A bad drywall seam will bother you every day until you deal with it. Often, the problem with the seam isn't obvious until after the wall is painted, by which time it is more complicated problem to fix. Spreading joint compound over paint can be done if it's a flat, clean paint, but you're usually better off stripping the paint first to ensure that the joint compound will stick. Have a supply of the same paint that is on the walls so you can patch-paint instead of re-doing the whole room.
Things You'll Need
- Belt sander with 80-grit sandpaper
- Mesh drywall tape
- Drywall joint compound (plaster)
- 6-inch drywall knife
- 12-inch drywall knife
- Hand drywall sander
- Drywall sanding screens
- Paint to match the paint on the walls
Sand off the paint from the seam with a belt sander and 80-grit paper. Sand about 6 inches on either side of the seam. Remove all the paint until you reach drywall and joint compound.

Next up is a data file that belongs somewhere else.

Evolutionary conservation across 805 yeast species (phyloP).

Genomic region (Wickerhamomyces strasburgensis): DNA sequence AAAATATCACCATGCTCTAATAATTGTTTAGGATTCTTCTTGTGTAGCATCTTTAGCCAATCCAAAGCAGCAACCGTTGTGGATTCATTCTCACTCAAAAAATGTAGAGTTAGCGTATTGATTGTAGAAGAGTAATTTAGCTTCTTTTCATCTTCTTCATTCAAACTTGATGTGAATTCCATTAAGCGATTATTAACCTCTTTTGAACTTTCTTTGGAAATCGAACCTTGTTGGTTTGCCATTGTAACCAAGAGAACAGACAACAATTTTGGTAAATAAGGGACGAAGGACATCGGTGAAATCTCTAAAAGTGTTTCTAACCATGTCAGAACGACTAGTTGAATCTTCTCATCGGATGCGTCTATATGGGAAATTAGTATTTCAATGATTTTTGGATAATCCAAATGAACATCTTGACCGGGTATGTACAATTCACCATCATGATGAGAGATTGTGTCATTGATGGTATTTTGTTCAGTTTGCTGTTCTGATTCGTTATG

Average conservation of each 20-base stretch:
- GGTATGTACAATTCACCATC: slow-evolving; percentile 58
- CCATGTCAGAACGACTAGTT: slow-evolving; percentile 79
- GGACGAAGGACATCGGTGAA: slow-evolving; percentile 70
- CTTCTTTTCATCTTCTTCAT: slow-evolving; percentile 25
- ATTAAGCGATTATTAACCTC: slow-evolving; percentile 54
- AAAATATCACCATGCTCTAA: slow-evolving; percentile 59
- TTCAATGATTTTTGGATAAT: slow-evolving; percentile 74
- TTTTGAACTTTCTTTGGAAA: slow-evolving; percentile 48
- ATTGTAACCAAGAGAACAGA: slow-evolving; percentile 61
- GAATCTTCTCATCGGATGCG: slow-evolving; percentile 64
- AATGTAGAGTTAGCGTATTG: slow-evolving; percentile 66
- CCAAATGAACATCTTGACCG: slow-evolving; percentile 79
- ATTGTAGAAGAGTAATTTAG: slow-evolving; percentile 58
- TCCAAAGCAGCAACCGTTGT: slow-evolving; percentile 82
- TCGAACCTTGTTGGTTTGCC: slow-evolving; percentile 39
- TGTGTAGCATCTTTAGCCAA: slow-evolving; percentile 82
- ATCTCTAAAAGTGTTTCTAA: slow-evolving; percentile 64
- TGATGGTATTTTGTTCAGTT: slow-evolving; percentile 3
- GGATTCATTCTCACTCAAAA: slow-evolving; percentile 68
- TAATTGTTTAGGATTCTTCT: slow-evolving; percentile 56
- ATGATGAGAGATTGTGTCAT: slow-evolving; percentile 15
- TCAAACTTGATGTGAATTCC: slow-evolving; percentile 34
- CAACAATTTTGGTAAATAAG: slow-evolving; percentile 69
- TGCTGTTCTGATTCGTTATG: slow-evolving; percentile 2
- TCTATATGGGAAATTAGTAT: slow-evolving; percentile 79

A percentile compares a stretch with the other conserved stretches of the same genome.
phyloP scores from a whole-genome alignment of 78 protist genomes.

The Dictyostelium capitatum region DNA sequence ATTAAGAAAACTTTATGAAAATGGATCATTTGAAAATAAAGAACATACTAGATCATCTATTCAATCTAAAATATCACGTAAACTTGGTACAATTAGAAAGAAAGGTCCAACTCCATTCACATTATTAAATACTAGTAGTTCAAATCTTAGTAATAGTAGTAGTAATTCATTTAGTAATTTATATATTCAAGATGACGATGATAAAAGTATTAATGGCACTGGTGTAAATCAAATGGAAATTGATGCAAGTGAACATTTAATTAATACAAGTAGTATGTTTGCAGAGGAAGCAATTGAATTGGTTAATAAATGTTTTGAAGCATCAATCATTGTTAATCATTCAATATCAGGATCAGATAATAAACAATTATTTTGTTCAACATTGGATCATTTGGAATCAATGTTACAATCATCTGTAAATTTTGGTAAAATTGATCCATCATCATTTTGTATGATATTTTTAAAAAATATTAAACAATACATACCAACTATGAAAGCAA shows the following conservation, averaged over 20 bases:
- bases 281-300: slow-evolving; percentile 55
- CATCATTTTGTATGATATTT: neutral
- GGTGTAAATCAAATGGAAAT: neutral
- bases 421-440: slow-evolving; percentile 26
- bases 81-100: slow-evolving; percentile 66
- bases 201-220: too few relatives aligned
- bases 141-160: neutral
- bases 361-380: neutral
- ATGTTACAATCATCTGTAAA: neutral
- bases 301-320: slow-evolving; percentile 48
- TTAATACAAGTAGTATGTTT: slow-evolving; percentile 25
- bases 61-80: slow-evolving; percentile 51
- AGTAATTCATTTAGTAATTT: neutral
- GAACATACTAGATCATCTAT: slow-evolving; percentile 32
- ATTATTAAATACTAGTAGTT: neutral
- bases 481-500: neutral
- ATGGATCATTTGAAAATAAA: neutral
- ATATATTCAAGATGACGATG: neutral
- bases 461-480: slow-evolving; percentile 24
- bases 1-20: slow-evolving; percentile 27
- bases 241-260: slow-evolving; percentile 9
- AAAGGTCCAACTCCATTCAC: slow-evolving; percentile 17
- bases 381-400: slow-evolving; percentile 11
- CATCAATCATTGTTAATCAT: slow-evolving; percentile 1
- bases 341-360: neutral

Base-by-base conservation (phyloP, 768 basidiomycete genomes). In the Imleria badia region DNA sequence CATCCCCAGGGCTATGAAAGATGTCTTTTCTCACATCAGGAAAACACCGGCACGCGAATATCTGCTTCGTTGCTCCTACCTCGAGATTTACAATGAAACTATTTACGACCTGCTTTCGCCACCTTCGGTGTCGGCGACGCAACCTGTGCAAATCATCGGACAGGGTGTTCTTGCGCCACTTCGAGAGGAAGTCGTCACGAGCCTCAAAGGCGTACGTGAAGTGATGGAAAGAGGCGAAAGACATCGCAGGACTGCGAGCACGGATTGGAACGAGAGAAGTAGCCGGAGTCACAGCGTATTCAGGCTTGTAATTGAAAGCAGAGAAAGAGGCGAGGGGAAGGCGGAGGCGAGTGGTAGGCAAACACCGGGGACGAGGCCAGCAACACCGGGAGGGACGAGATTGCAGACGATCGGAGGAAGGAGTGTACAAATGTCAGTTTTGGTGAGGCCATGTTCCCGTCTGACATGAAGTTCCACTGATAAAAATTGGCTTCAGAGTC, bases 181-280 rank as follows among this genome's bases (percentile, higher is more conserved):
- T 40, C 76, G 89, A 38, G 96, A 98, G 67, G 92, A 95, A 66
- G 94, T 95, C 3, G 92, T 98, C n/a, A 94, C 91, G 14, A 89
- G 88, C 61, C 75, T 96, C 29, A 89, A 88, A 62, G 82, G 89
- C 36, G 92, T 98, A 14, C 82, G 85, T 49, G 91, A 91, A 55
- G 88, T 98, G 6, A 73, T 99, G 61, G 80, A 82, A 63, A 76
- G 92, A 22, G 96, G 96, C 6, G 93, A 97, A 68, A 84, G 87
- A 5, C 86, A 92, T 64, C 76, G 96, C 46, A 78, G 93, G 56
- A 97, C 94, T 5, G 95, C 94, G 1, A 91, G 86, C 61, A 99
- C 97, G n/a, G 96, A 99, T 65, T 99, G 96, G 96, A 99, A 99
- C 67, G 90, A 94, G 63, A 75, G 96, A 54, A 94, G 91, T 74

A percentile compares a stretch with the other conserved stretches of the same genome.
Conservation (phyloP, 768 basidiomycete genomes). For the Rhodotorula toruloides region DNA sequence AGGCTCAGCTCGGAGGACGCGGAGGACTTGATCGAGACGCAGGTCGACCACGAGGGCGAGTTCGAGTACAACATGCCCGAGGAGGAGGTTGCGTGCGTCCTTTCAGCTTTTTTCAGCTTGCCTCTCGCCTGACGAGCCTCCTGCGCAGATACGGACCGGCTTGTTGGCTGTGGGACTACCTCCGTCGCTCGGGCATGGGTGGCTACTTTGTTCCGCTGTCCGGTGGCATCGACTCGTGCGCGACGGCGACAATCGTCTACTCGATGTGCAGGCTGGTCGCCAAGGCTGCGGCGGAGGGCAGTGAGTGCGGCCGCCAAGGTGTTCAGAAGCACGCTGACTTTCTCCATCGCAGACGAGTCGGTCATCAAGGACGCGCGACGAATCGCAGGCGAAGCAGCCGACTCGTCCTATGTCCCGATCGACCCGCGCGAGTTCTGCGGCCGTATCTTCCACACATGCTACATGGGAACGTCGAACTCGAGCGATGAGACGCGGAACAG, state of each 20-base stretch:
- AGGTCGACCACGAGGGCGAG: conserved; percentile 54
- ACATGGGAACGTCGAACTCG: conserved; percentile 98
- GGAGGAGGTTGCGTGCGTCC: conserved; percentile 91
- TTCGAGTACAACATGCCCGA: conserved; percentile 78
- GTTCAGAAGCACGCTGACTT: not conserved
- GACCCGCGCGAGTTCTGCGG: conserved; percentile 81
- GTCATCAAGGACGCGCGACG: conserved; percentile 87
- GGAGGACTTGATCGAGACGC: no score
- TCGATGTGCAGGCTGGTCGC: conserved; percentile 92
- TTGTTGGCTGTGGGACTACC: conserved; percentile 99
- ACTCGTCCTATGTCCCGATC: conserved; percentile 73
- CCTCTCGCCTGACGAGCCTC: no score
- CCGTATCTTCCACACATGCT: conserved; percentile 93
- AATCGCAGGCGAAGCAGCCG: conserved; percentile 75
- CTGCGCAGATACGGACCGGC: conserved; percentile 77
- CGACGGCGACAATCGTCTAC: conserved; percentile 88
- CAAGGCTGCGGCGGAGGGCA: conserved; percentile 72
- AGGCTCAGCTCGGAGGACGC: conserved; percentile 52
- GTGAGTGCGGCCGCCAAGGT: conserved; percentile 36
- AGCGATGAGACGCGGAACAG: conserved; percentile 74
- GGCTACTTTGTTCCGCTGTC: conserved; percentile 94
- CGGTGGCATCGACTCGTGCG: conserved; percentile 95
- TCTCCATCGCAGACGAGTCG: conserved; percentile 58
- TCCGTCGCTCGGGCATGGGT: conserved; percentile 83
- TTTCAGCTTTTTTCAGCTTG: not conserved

Reload your belt sander with a fresh belt of 80-grit sandpaper (the paint will have clogged up the previous belt). Run the sander over the seam to remove the plaster. When you get down to the connector that was used between the sheets of drywall (either mesh tape, or paper tape) pull it off. Make the surface smooth and free of loose plaster.
Lay a strip of mesh tape over the exposed seam. Use your 6-inch drywall knife to spread a thin line of joint compound over the tape, just covering it. Let it dry for a few hours.
Sand down the seam with your drywall hand-sander and screen. Use your 12-inch knife to spread a wider line of compound over the seam, about 6 or 8 inches wide. Taper the line of compound at the edges. Let it dry.
Sand the second coat of compound with your hand-sander, and apply a third coat, using your 12-inch knife. Make the seam about 10 inches wide, tapering it at the edges. Once it dries, sand it very light to get the seam completely smooth.
Repaint the repaired section of the wall.
Tips & Warnings
- Wear a particle mask and goggles during all the sanding.
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